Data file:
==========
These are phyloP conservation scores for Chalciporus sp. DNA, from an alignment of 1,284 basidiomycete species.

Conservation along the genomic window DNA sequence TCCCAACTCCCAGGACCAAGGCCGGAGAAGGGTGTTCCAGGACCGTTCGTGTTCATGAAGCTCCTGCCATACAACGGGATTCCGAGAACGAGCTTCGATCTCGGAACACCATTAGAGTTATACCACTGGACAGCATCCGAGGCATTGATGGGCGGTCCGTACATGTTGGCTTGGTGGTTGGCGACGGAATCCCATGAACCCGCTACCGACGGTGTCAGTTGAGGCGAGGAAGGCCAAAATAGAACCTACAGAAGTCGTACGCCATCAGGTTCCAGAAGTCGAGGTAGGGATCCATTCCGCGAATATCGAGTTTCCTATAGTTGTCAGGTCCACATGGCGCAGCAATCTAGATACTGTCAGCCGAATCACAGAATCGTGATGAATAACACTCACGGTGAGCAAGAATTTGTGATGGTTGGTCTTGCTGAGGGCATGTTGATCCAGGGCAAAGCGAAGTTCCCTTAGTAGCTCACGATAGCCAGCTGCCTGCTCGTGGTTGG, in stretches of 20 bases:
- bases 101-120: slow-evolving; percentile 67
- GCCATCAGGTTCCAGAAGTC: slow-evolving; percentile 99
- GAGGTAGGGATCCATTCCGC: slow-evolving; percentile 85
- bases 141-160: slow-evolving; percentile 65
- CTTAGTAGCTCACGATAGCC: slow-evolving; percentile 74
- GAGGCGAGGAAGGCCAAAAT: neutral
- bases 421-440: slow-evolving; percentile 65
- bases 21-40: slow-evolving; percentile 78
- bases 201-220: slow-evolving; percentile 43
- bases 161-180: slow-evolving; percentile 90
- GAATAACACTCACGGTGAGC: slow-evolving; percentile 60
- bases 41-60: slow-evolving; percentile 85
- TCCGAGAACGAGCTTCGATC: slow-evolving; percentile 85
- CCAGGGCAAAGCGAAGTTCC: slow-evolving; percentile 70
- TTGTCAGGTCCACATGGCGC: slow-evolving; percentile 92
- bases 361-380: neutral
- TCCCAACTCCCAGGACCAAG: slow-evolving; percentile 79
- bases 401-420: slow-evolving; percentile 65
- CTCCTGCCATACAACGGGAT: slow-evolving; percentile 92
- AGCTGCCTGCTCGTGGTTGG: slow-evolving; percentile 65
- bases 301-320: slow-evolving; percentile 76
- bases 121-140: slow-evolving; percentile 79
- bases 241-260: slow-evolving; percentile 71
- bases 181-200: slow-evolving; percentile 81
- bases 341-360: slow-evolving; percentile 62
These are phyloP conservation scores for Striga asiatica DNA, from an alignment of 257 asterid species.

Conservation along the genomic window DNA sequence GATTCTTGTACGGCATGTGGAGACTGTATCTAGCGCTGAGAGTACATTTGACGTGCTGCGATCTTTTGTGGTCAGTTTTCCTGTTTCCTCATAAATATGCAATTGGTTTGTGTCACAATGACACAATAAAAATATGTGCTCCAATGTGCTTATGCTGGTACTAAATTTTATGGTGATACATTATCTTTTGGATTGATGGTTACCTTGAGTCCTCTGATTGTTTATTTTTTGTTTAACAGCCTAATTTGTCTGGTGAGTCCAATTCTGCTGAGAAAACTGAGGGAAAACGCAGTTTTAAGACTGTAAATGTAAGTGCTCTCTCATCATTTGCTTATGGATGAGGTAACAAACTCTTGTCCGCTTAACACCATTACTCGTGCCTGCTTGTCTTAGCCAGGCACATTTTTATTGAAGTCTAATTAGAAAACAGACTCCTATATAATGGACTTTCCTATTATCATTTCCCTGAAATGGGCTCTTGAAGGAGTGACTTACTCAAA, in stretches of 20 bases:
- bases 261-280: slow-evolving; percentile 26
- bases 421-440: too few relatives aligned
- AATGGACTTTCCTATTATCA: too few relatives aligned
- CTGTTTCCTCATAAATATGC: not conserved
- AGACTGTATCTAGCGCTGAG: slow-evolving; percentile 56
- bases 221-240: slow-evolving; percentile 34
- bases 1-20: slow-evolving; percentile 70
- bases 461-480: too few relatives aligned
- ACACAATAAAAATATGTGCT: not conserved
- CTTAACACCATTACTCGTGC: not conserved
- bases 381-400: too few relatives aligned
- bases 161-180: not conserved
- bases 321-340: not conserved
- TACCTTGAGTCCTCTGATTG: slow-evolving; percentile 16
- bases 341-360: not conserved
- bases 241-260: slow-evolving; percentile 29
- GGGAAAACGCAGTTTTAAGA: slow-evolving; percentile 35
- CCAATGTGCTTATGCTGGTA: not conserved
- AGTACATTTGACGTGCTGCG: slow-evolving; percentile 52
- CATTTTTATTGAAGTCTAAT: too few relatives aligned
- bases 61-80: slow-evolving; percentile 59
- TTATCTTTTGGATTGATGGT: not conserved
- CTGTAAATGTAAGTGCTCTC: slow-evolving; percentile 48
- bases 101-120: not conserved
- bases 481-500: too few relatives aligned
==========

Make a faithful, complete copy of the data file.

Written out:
These are phyloP conservation scores for Chalciporus sp. DNA, from an alignment of 1,284 basidiomycete species.

Conservation along the genomic window DNA sequence TCCCAACTCCCAGGACCAAGGCCGGAGAAGGGTGTTCCAGGACCGTTCGTGTTCATGAAGCTCCTGCCATACAACGGGATTCCGAGAACGAGCTTCGATCTCGGAACACCATTAGAGTTATACCACTGGACAGCATCCGAGGCATTGATGGGCGGTCCGTACATGTTGGCTTGGTGGTTGGCGACGGAATCCCATGAACCCGCTACCGACGGTGTCAGTTGAGGCGAGGAAGGCCAAAATAGAACCTACAGAAGTCGTACGCCATCAGGTTCCAGAAGTCGAGGTAGGGATCCATTCCGCGAATATCGAGTTTCCTATAGTTGTCAGGTCCACATGGCGCAGCAATCTAGATACTGTCAGCCGAATCACAGAATCGTGATGAATAACACTCACGGTGAGCAAGAATTTGTGATGGTTGGTCTTGCTGAGGGCATGTTGATCCAGGGCAAAGCGAAGTTCCCTTAGTAGCTCACGATAGCCAGCTGCCTGCTCGTGGTTGG, in stretches of 20 bases:
- bases 101-120: slow-evolving; percentile 67
- GCCATCAGGTTCCAGAAGTC: slow-evolving; percentile 99
- GAGGTAGGGATCCATTCCGC: slow-evolving; percentile 85
- bases 141-160: slow-evolving; percentile 65
- CTTAGTAGCTCACGATAGCC: slow-evolving; percentile 74
- GAGGCGAGGAAGGCCAAAAT: neutral
- bases 421-440: slow-evolving; percentile 65
- bases 21-40: slow-evolving; percentile 78
- bases 201-220: slow-evolving; percentile 43
- bases 161-180: slow-evolving; percentile 90
- GAATAACACTCACGGTGAGC: slow-evolving; percentile 60
- bases 41-60: slow-evolving; percentile 85
- TCCGAGAACGAGCTTCGATC: slow-evolving; percentile 85
- CCAGGGCAAAGCGAAGTTCC: slow-evolving; percentile 70
- TTGTCAGGTCCACATGGCGC: slow-evolving; percentile 92
- bases 361-380: neutral
- TCCCAACTCCCAGGACCAAG: slow-evolving; percentile 79
- bases 401-420: slow-evolving; percentile 65
- CTCCTGCCATACAACGGGAT: slow-evolving; percentile 92
- AGCTGCCTGCTCGTGGTTGG: slow-evolving; percentile 65
- bases 301-320: slow-evolving; percentile 76
- bases 121-140: slow-evolving; percentile 79
- bases 241-260: slow-evolving; percentile 71
- bases 181-200: slow-evolving; percentile 81
- bases 341-360: slow-evolving; percentile 62
These are phyloP conservation scores for Striga asiatica DNA, from an alignment of 257 asterid species.

Conservation along the genomic window DNA sequence GATTCTTGTACGGCATGTGGAGACTGTATCTAGCGCTGAGAGTACATTTGACGTGCTGCGATCTTTTGTGGTCAGTTTTCCTGTTTCCTCATAAATATGCAATTGGTTTGTGTCACAATGACACAATAAAAATATGTGCTCCAATGTGCTTATGCTGGTACTAAATTTTATGGTGATACATTATCTTTTGGATTGATGGTTACCTTGAGTCCTCTGATTGTTTATTTTTTGTTTAACAGCCTAATTTGTCTGGTGAGTCCAATTCTGCTGAGAAAACTGAGGGAAAACGCAGTTTTAAGACTGTAAATGTAAGTGCTCTCTCATCATTTGCTTATGGATGAGGTAACAAACTCTTGTCCGCTTAACACCATTACTCGTGCCTGCTTGTCTTAGCCAGGCACATTTTTATTGAAGTCTAATTAGAAAACAGACTCCTATATAATGGACTTTCCTATTATCATTTCCCTGAAATGGGCTCTTGAAGGAGTGACTTACTCAAA, in stretches of 20 bases:
- bases 261-280: slow-evolving; percentile 26
- bases 421-440: too few relatives aligned
- AATGGACTTTCCTATTATCA: too few relatives aligned
- CTGTTTCCTCATAAATATGC: not conserved
- AGACTGTATCTAGCGCTGAG: slow-evolving; percentile 56
- bases 221-240: slow-evolving; percentile 34
- bases 1-20: slow-evolving; percentile 70
- bases 461-480: too few relatives aligned
- ACACAATAAAAATATGTGCT: not conserved
- CTTAACACCATTACTCGTGC: not conserved
- bases 381-400: too few relatives aligned
- bases 161-180: not conserved
- bases 321-340: not conserved
- TACCTTGAGTCCTCTGATTG: slow-evolving; percentile 16
- bases 341-360: not conserved
- bases 241-260: slow-evolving; percentile 29
- GGGAAAACGCAGTTTTAAGA: slow-evolving; percentile 35
- CCAATGTGCTTATGCTGGTA: not conserved
- AGTACATTTGACGTGCTGCG: slow-evolving; percentile 52
- CATTTTTATTGAAGTCTAAT: too few relatives aligned
- bases 61-80: slow-evolving; percentile 59
- TTATCTTTTGGATTGATGGT: not conserved
- CTGTAAATGTAAGTGCTCTC: slow-evolving; percentile 48
- bases 101-120: not conserved
- bases 481-500: too few relatives aligned